While most westerners know JVC for their recording equipment, the company started a revolution in Japan. Japan Victor Company was actually a record label at one point, and interested parties can find many releases that parallel those of their parent American firm, the Victor Talking Machine Company. That being said, the Victor Entertainment brand is more associated with record releases there today. Once again, numerous records from the Far East and Australia may interest collectors. Soundtracks are usually particularly popular, but no one should miss a chance to nab a rare foreign pop album.
Unfortunately, it’s so easy to get fooled by a good bootleg recording. No one really wants one of these, though some people feel that they might be collector’s items in their own right. Nevertheless, it’s best to avoid them. Pay attention for any labels that look dull or have rampant misspellings on them. Unofficial record companies seldom invest in good equipment, and they often employ people who aren’t native English speakers.
About the author:
Jason Kane writes about vinyl albums and audio equipment. In his spare time Jason likes going to car shows and listening to his Beatles vinyl collection.
This list is filtered in the “rock” category, but — obviously — feel free to peruse around.
Oh, and if you happen to buy anything on Amazon through this link, one day I might get enough to download one of those sweet 89 cent MP3s. (still waiting for that glorious day! Glad I’m not holding my breath.)
I get asked a lot about the programs I use. For my video editing, I use Adobe Premiere. (I’ve used Elements for the past 2 years, but I just picked up CS3 and have been using that for the LIVE videos I’m about to launch.)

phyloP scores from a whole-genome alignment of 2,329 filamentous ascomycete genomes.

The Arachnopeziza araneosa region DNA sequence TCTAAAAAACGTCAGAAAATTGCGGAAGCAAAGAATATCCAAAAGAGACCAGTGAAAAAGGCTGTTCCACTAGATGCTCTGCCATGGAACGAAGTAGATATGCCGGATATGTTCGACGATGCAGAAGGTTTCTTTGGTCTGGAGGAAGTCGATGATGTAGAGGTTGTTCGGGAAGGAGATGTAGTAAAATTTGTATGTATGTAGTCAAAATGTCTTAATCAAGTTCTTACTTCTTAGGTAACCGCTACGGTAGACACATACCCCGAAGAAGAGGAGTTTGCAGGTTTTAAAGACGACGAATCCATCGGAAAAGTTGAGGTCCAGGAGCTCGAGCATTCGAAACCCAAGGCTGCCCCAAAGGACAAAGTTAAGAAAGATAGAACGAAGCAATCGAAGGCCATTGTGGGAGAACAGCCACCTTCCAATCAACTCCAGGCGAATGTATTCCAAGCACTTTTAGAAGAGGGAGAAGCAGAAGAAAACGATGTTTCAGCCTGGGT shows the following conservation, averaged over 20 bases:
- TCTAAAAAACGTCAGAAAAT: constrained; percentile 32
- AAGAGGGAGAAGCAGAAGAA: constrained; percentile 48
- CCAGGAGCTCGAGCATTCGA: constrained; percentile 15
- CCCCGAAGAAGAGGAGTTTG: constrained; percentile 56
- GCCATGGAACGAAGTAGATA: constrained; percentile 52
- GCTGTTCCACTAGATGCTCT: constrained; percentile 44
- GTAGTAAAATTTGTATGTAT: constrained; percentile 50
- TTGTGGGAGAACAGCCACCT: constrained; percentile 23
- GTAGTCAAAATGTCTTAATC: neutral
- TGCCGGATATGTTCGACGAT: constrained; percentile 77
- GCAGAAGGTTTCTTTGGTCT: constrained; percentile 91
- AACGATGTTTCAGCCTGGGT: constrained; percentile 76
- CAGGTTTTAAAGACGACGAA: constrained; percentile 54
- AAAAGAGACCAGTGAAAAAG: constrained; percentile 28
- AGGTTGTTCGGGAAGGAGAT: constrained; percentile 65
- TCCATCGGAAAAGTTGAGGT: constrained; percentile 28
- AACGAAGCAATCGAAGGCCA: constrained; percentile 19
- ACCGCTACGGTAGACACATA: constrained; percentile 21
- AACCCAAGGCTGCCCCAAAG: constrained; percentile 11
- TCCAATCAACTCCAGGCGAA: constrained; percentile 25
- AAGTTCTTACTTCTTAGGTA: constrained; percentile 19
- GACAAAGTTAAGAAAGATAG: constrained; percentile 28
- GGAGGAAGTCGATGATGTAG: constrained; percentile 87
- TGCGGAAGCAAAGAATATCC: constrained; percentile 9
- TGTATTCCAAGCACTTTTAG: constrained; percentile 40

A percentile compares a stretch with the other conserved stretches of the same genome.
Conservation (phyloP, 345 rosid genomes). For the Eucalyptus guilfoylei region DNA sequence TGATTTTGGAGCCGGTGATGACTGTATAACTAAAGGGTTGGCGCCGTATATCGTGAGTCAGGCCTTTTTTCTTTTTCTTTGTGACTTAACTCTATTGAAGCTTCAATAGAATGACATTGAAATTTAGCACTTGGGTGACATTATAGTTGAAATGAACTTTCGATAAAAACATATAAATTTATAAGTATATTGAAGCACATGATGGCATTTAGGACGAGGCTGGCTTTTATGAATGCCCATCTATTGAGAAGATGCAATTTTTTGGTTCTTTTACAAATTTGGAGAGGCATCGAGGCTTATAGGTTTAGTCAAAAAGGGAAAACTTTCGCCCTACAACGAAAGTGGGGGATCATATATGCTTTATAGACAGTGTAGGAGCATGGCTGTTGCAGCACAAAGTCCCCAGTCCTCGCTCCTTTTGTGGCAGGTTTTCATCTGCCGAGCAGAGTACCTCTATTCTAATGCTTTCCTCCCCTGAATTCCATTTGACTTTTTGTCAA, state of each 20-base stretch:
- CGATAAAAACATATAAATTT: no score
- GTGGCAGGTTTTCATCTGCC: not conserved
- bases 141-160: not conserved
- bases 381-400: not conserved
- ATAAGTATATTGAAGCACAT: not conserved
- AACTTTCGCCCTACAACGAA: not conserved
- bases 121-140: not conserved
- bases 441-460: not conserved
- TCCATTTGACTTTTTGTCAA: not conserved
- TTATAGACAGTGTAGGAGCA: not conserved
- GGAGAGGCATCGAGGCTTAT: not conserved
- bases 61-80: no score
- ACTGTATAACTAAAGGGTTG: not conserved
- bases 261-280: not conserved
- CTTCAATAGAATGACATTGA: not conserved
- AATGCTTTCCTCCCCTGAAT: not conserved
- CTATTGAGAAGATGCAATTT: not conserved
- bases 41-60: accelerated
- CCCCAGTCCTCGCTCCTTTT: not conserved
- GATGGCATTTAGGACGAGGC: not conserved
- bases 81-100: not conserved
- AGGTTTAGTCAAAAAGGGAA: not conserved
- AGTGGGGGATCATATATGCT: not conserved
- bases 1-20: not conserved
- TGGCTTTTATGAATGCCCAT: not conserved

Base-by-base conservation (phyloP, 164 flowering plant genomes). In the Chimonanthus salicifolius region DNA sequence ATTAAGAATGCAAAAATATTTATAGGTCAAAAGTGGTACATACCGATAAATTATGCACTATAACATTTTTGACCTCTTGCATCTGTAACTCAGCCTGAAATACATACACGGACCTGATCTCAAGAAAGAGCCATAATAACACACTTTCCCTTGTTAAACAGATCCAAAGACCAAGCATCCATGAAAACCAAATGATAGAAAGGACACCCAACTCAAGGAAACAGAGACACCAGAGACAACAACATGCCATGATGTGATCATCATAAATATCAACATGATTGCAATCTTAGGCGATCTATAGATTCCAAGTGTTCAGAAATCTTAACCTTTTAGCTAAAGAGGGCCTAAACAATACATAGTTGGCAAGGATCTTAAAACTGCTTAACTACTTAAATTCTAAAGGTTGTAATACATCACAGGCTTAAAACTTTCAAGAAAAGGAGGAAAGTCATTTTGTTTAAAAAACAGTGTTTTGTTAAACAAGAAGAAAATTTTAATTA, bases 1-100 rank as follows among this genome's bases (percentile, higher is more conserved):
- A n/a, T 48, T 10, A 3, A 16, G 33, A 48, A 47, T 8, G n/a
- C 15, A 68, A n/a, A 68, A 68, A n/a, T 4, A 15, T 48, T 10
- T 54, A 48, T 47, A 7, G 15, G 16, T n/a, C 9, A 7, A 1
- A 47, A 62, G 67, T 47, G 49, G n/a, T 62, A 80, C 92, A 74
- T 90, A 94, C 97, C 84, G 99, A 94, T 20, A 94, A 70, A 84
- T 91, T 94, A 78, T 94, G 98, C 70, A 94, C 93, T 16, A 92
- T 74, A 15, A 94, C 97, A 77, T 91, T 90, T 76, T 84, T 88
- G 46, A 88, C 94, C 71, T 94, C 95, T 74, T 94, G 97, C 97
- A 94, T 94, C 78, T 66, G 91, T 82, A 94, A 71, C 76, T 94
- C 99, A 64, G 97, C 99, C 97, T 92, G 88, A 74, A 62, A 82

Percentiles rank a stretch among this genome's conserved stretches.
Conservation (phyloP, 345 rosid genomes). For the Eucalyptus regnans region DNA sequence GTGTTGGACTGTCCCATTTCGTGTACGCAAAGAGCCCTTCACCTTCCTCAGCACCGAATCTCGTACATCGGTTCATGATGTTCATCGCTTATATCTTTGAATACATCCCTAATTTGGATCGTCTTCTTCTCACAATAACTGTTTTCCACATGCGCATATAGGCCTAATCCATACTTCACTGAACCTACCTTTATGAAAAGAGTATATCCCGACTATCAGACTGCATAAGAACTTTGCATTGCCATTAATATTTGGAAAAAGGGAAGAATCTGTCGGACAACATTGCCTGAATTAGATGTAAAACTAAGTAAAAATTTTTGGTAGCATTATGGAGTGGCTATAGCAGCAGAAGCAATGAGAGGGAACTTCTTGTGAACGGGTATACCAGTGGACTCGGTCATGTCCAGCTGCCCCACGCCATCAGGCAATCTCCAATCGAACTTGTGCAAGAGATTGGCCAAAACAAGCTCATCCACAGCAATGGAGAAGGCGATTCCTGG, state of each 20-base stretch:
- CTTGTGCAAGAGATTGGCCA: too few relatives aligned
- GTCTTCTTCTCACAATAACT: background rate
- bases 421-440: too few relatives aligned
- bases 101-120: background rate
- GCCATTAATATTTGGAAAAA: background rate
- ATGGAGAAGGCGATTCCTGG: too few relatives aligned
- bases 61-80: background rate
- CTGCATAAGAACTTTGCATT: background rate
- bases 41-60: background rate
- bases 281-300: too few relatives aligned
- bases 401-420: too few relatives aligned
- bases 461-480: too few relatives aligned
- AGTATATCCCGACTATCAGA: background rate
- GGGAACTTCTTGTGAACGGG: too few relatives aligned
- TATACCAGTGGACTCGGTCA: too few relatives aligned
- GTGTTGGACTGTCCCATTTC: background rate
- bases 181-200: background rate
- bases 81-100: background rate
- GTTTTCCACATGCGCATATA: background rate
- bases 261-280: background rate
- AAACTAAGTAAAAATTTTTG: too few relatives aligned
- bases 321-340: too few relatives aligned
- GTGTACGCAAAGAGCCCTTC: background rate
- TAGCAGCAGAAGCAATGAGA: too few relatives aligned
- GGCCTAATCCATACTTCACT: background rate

But for the past 10 years, I have LOVED using Acoustica programs for audio editing. I really encourage you to check these out. (And if you use these links, they’ll send me a finders fee, which is nice. Every buck I get is goin’ straight to my local record shop!)
Spin It Again:
The software is dedicated to the task of recording LPs and cassettes. It digitally cleans and restores them. This allows the user to focus on the job of recording their records and tapes, instead of learning how to use a complex recording application. I haven’t used it too much, but it seems really cool.
Now, Mixcraft is a GREAT program. I use this all the time for editing and recording audio:
I think this link goes to a trial version Download
Need a great labeling program? I use this one for all my CDs:
So I just signed-up for eMusic again. (This is my 4th time).
Of course, I love vinyl (and you probably do too), but at my core… I am a music fan. I am afflicted with the curse of being a completist. So, sometimes you gotta find the best deal to get music (as well as support the artist).
eMusic has come a long way since i first signed up. But its how I acquired my Bjork and Aimee Mann collections. It’s also been instrumental in finding some of those rare/random songs by my favorite artists on soundtracks.
They’ve changed the billing structure to have a $ value associated with an album or a song. But they’ve got a pretty sweet deal. $5 for trying it out. Find some songs or an album, and the cancel if you want. I’m going to keep mine going and keep filling in the gaps of my collection.
I have seen a preview of this book… and it is FREAKIN’ AWESOME!!!! It was created by a wonderful person and a very dear friend of mine that sadly — and unfarily — left this earth before she could see the final product. Melissa and I spent many afternoons talking about what bands and artists could be featured in an ABC book. LOL! What a great concept!!! I’m amazed it all came together.
Trying to think of what to give that rock’n'roller for Christmas? Here ya go!!!!